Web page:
Scotland and the Great War

By Catriona M. M. Macdonald; E. W. McFarland | Go to book overview

INTRODUCTION
‘A Coronach in Stone’

E. W. McFarland

Scotland laments the glorious, England mourns the dead.
The noble Scottish National War Memorial typifies this
characteristic of the race, as the silence on Armistice Day
is symbolic of the English temperament. When the Eng-
lishman bows his head on Armistice day, the Scot lifts up
his voice. England has made an etherial monument of her
backwardness, Scotland has mobilised all the resources of
her national art into a visible monument. Scotland needs
sorrow for her art to be manifest… the Scot watches the
cloud shadows chase over the hills and mourns dead
chieftains.1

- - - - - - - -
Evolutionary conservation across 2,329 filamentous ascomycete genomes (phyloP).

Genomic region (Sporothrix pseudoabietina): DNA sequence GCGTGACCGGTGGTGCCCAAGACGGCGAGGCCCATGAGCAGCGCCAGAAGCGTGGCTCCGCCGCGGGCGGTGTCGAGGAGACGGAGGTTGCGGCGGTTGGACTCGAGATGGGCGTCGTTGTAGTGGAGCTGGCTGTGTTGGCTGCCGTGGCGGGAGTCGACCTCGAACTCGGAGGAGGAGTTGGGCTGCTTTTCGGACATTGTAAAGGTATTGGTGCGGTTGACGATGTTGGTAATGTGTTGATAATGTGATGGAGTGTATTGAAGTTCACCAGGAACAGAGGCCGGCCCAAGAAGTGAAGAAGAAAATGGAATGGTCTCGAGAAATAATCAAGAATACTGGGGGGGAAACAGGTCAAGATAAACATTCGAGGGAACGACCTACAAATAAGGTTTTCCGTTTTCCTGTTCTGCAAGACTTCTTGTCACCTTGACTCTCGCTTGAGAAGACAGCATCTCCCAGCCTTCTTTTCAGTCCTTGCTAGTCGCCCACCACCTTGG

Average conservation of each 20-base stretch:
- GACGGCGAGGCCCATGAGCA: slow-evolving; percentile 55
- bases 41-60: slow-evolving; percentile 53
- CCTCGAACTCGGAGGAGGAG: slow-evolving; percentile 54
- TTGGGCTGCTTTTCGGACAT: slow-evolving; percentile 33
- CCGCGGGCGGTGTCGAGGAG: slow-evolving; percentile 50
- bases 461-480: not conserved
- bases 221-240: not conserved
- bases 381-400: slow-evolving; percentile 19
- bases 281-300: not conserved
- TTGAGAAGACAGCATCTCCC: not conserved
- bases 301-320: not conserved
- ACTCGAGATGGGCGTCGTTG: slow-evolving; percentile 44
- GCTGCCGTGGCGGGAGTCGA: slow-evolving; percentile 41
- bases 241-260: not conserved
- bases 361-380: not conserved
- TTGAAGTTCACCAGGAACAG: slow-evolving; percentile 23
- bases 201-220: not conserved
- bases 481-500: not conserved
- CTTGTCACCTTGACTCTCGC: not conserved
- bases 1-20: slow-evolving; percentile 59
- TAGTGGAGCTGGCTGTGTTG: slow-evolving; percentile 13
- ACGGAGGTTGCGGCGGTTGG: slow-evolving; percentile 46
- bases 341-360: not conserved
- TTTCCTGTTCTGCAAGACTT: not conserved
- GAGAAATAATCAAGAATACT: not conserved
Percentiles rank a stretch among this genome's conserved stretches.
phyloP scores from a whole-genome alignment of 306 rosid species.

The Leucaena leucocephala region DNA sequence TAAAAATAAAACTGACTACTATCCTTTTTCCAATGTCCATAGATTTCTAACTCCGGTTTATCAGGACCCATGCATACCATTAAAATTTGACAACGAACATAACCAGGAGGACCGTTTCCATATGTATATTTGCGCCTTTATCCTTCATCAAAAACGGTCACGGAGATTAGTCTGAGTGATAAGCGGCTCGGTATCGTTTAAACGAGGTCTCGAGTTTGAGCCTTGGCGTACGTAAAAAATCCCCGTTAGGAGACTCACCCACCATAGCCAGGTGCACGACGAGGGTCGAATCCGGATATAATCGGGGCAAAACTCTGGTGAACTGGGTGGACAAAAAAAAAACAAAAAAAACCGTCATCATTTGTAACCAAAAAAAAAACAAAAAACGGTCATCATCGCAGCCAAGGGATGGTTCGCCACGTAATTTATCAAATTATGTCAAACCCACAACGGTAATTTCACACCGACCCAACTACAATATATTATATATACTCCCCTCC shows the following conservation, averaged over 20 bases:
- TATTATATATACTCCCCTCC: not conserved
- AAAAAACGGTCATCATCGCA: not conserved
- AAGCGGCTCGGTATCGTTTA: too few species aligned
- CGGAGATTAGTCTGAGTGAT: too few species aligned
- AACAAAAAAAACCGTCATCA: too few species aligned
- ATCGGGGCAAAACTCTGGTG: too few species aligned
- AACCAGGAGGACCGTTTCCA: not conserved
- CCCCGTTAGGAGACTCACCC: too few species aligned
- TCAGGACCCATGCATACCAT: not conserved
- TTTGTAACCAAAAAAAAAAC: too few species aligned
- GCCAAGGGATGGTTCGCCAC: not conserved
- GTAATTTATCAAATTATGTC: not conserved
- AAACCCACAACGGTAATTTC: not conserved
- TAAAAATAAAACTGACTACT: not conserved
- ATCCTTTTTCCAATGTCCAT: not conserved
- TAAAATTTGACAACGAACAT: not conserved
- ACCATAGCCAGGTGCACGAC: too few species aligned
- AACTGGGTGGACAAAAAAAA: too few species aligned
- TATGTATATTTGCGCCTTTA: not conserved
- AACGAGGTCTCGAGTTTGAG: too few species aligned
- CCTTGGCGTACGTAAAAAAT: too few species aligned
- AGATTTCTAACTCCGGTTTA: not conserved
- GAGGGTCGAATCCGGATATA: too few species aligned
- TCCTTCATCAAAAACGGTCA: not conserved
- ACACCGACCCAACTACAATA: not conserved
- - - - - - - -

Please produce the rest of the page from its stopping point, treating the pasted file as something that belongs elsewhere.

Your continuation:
THE CONTROVERSIAL WORK OF RAISING a Scottish National War Memorial in Edinburgh Castle had begun during the last year of the Great War and was finally brought to completion with its formal opening on 14 July 1927. Monument building in this case, as in most societies, was an act of love and remembrance, fulfilling the need to give dignity in death, while assuring the living that their loved ones had not died in vain. The scale of Scotland’s war losses demanded no less. In 1921 the official estimate of the war dead stood at 74,000, but unofficial claims of 110,000 or more went on to fuel nationalist propaganda in a later generation.2 On the memorial tablets of the Scottish infantry regiments in the National Memorial could be read 85,548 names alone. The greatest losses had been suffered by the Royal Scots: 583 officers and 10,630 men in its 35 battalions; the Gordon Highlanders had lost 9,000 from its 21 battalions; the Black Watch had suffered most of the Highland regiments with 10,000 killed.3 Becker, in his account of the French at war, has written of the ‘abstract quality’ of so many conscripts’ deaths.4 But many of Scotland’s war dead were not conscripts. In their own minds, they were ‘civic soldiers’ – men like the ‘Writer-Fighters’, an unlikely band of Dundee journalists who enlisted

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